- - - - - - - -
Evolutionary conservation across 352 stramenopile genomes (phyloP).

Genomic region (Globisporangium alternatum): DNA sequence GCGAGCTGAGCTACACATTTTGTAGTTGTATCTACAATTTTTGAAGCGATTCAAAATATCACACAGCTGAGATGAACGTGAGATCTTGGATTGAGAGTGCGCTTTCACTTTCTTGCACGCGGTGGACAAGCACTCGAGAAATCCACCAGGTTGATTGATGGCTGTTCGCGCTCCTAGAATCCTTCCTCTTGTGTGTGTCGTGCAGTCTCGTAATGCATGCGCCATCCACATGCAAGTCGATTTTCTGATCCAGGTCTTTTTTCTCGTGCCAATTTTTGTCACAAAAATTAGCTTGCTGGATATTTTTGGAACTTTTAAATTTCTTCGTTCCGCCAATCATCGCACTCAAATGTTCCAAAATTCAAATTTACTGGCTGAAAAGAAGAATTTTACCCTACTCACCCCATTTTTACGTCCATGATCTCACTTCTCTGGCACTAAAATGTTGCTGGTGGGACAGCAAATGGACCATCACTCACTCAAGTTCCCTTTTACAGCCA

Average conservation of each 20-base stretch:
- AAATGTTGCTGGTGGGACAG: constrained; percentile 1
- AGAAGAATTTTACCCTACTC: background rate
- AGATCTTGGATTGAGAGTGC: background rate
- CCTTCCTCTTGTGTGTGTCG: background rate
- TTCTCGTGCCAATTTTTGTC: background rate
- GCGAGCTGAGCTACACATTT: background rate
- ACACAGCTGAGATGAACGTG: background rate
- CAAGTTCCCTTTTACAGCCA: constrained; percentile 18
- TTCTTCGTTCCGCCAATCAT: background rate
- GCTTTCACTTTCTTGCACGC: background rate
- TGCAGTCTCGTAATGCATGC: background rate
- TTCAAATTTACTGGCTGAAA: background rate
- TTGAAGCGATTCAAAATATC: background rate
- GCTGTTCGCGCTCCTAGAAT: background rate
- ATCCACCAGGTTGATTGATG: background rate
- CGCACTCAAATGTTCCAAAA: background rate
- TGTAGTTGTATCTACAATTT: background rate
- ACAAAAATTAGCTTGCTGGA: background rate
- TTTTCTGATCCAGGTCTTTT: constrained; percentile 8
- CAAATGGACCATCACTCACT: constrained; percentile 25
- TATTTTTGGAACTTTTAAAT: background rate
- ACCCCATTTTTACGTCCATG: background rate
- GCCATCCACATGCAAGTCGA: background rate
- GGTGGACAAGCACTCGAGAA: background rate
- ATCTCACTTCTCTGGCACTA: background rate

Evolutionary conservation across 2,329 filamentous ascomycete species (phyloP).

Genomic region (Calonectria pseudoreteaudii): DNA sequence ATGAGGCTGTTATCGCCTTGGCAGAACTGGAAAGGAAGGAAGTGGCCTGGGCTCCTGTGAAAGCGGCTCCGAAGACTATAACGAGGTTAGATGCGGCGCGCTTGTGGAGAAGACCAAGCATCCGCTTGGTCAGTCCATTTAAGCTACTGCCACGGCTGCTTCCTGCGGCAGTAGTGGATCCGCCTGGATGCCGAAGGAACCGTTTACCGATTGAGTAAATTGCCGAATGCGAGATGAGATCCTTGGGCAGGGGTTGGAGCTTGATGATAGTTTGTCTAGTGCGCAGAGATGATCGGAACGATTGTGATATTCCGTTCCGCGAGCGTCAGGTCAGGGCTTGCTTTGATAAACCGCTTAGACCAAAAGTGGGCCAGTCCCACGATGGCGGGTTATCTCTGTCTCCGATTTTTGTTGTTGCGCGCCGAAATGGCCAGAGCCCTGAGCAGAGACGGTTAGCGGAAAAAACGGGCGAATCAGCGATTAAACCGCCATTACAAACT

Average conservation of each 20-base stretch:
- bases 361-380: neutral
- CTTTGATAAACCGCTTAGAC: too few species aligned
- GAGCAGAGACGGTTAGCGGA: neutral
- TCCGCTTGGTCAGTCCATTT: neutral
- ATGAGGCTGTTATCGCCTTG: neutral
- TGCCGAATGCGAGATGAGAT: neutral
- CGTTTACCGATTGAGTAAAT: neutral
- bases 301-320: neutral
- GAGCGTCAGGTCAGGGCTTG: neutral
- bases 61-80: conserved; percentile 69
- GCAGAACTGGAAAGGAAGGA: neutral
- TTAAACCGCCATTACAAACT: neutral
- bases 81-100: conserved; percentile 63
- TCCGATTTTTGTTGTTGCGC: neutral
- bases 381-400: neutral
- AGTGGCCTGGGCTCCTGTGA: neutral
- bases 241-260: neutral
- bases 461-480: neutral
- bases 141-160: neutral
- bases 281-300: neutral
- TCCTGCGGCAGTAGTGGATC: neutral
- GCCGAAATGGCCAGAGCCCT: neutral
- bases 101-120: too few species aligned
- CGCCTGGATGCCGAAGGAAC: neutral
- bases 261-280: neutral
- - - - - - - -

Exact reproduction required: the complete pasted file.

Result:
Evolutionary conservation across 352 stramenopile genomes (phyloP).

Genomic region (Globisporangium alternatum): DNA sequence GCGAGCTGAGCTACACATTTTGTAGTTGTATCTACAATTTTTGAAGCGATTCAAAATATCACACAGCTGAGATGAACGTGAGATCTTGGATTGAGAGTGCGCTTTCACTTTCTTGCACGCGGTGGACAAGCACTCGAGAAATCCACCAGGTTGATTGATGGCTGTTCGCGCTCCTAGAATCCTTCCTCTTGTGTGTGTCGTGCAGTCTCGTAATGCATGCGCCATCCACATGCAAGTCGATTTTCTGATCCAGGTCTTTTTTCTCGTGCCAATTTTTGTCACAAAAATTAGCTTGCTGGATATTTTTGGAACTTTTAAATTTCTTCGTTCCGCCAATCATCGCACTCAAATGTTCCAAAATTCAAATTTACTGGCTGAAAAGAAGAATTTTACCCTACTCACCCCATTTTTACGTCCATGATCTCACTTCTCTGGCACTAAAATGTTGCTGGTGGGACAGCAAATGGACCATCACTCACTCAAGTTCCCTTTTACAGCCA

Average conservation of each 20-base stretch:
- AAATGTTGCTGGTGGGACAG: constrained; percentile 1
- AGAAGAATTTTACCCTACTC: background rate
- AGATCTTGGATTGAGAGTGC: background rate
- CCTTCCTCTTGTGTGTGTCG: background rate
- TTCTCGTGCCAATTTTTGTC: background rate
- GCGAGCTGAGCTACACATTT: background rate
- ACACAGCTGAGATGAACGTG: background rate
- CAAGTTCCCTTTTACAGCCA: constrained; percentile 18
- TTCTTCGTTCCGCCAATCAT: background rate
- GCTTTCACTTTCTTGCACGC: background rate
- TGCAGTCTCGTAATGCATGC: background rate
- TTCAAATTTACTGGCTGAAA: background rate
- TTGAAGCGATTCAAAATATC: background rate
- GCTGTTCGCGCTCCTAGAAT: background rate
- ATCCACCAGGTTGATTGATG: background rate
- CGCACTCAAATGTTCCAAAA: background rate
- TGTAGTTGTATCTACAATTT: background rate
- ACAAAAATTAGCTTGCTGGA: background rate
- TTTTCTGATCCAGGTCTTTT: constrained; percentile 8
- CAAATGGACCATCACTCACT: constrained; percentile 25
- TATTTTTGGAACTTTTAAAT: background rate
- ACCCCATTTTTACGTCCATG: background rate
- GCCATCCACATGCAAGTCGA: background rate
- GGTGGACAAGCACTCGAGAA: background rate
- ATCTCACTTCTCTGGCACTA: background rate

Evolutionary conservation across 2,329 filamentous ascomycete species (phyloP).

Genomic region (Calonectria pseudoreteaudii): DNA sequence ATGAGGCTGTTATCGCCTTGGCAGAACTGGAAAGGAAGGAAGTGGCCTGGGCTCCTGTGAAAGCGGCTCCGAAGACTATAACGAGGTTAGATGCGGCGCGCTTGTGGAGAAGACCAAGCATCCGCTTGGTCAGTCCATTTAAGCTACTGCCACGGCTGCTTCCTGCGGCAGTAGTGGATCCGCCTGGATGCCGAAGGAACCGTTTACCGATTGAGTAAATTGCCGAATGCGAGATGAGATCCTTGGGCAGGGGTTGGAGCTTGATGATAGTTTGTCTAGTGCGCAGAGATGATCGGAACGATTGTGATATTCCGTTCCGCGAGCGTCAGGTCAGGGCTTGCTTTGATAAACCGCTTAGACCAAAAGTGGGCCAGTCCCACGATGGCGGGTTATCTCTGTCTCCGATTTTTGTTGTTGCGCGCCGAAATGGCCAGAGCCCTGAGCAGAGACGGTTAGCGGAAAAAACGGGCGAATCAGCGATTAAACCGCCATTACAAACT

Average conservation of each 20-base stretch:
- bases 361-380: neutral
- CTTTGATAAACCGCTTAGAC: too few species aligned
- GAGCAGAGACGGTTAGCGGA: neutral
- TCCGCTTGGTCAGTCCATTT: neutral
- ATGAGGCTGTTATCGCCTTG: neutral
- TGCCGAATGCGAGATGAGAT: neutral
- CGTTTACCGATTGAGTAAAT: neutral
- bases 301-320: neutral
- GAGCGTCAGGTCAGGGCTTG: neutral
- bases 61-80: conserved; percentile 69
- GCAGAACTGGAAAGGAAGGA: neutral
- TTAAACCGCCATTACAAACT: neutral
- bases 81-100: conserved; percentile 63
- TCCGATTTTTGTTGTTGCGC: neutral
- bases 381-400: neutral
- AGTGGCCTGGGCTCCTGTGA: neutral
- bases 241-260: neutral
- bases 461-480: neutral
- bases 141-160: neutral
- bases 281-300: neutral
- TCCTGCGGCAGTAGTGGATC: neutral
- GCCGAAATGGCCAGAGCCCT: neutral
- bases 101-120: too few species aligned
- CGCCTGGATGCCGAAGGAAC: neutral
- bases 261-280: neutral